Tyne and Wear HER(12722): Lemington, Bells Close Chemical Works - Details
Lemington, Bells Close Chemical Works
Chemical Production Site
Around 1793 Archibald Cochrane, 9th Earl of Dundonald, had a coal-tar distillery at Bells Close. This was the first alkali factory on the Tyne. The exact location is not known but the tar works were adjacent to an iron works (possibly in order that the coke could be used in smelting), presumably the Tyne Iron Works (HER 4346). It is therefore assumed that the tar works stood east of Tyne Iron Works, on the river bank in front of Holy Saviour Church. At the works the experimental production of soda was undertaken under the name of Losh and Co. (the partners were Dundonald, John Losh and Aubone Surtees, the banker). One of the processes depended on the solubility of sodium and potassium chlorides and sulphates. Salt and waste potassium sulphate from soap works were dissolved in water and evaporated until crystals of sodium sulphate were formed. The remaining potassium chloride was sold to alum makers in Yorkshire. The sodium sulphate was then heated with sawdust and iron oxide to form a small amount of impure soda. However most of the Bells Close soda was made by a different method discovered by Swedish chemist Scheele. Salt and lead oxide were stirred into a paste with water and left for a few days. Cautic soda was formed along with yellow basic chloride of lead (known as Turner's Yellow). The Bells Close factory only worked for four years, but the experiements enabled the parters to produce soda at their Walker factory from 1798 (HER 4197).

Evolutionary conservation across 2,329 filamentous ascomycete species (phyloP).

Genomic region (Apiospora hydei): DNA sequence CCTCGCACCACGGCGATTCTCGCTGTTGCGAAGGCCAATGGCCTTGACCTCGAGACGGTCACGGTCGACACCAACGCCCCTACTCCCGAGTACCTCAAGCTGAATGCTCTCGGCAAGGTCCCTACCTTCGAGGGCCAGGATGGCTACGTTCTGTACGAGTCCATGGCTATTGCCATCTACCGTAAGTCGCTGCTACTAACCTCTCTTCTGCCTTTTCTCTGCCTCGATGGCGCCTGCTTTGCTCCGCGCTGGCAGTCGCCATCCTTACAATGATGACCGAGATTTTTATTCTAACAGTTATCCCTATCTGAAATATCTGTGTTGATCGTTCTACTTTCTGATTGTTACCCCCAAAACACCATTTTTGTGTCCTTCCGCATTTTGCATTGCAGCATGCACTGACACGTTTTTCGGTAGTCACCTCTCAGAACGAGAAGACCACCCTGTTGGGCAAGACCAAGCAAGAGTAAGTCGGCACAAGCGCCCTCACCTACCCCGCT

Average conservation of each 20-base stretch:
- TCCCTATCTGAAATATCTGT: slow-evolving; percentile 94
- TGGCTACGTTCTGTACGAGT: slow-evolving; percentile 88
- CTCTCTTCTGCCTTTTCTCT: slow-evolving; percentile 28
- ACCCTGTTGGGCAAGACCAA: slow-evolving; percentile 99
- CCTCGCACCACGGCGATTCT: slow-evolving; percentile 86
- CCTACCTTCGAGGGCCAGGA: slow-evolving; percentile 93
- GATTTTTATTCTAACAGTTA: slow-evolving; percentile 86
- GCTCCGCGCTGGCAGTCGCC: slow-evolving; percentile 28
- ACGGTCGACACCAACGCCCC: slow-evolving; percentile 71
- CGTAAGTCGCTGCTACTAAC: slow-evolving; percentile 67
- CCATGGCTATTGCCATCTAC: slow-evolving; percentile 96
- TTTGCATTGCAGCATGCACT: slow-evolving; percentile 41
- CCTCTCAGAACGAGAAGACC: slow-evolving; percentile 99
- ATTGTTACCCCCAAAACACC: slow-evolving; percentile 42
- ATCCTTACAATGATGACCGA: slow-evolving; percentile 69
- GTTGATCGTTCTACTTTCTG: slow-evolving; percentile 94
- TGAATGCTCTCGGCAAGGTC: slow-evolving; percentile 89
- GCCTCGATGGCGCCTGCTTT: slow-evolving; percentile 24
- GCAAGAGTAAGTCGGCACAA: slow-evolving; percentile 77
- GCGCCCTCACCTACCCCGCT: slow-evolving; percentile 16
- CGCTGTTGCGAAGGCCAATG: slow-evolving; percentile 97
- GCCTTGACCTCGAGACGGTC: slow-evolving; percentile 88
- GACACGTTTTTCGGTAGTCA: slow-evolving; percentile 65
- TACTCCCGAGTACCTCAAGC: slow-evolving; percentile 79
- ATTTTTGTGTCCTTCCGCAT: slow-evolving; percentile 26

University of Newcastle upon Tyne Department of Extra-Mural Studies, 1961, The Old Tyneside Chemical Trade, chapter V, page 12